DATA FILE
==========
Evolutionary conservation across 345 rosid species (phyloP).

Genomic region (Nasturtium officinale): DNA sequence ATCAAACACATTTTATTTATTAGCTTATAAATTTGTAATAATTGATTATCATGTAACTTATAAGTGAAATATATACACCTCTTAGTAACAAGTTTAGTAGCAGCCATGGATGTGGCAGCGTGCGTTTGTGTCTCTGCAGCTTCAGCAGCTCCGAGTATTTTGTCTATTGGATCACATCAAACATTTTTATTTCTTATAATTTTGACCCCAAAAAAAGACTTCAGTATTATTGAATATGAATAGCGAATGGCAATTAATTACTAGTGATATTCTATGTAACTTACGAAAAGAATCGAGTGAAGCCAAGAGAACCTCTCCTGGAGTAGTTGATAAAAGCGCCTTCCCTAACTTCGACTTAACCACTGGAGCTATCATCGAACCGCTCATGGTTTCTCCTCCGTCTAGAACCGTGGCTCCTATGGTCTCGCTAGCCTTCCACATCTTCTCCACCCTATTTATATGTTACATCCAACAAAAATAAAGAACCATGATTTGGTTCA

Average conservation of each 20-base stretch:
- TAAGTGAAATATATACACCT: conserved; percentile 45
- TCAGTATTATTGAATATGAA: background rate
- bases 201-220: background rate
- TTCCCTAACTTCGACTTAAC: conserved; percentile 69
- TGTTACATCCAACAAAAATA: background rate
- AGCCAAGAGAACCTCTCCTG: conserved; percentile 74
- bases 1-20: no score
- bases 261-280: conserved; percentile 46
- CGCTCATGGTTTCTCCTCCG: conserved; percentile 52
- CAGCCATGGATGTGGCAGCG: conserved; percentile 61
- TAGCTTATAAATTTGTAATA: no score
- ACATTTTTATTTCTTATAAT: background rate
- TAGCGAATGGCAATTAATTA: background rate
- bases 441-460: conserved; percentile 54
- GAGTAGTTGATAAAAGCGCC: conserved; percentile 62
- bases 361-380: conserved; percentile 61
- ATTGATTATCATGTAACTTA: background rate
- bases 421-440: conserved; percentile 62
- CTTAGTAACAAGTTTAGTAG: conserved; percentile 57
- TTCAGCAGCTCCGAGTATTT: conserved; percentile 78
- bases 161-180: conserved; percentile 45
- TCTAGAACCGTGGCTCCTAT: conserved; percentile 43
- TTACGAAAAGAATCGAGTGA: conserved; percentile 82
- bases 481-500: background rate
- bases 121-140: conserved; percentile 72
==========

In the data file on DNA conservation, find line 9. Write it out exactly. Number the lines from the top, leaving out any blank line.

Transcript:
- AGCCAAGAGAACCTCTCCTG: conserved; percentile 74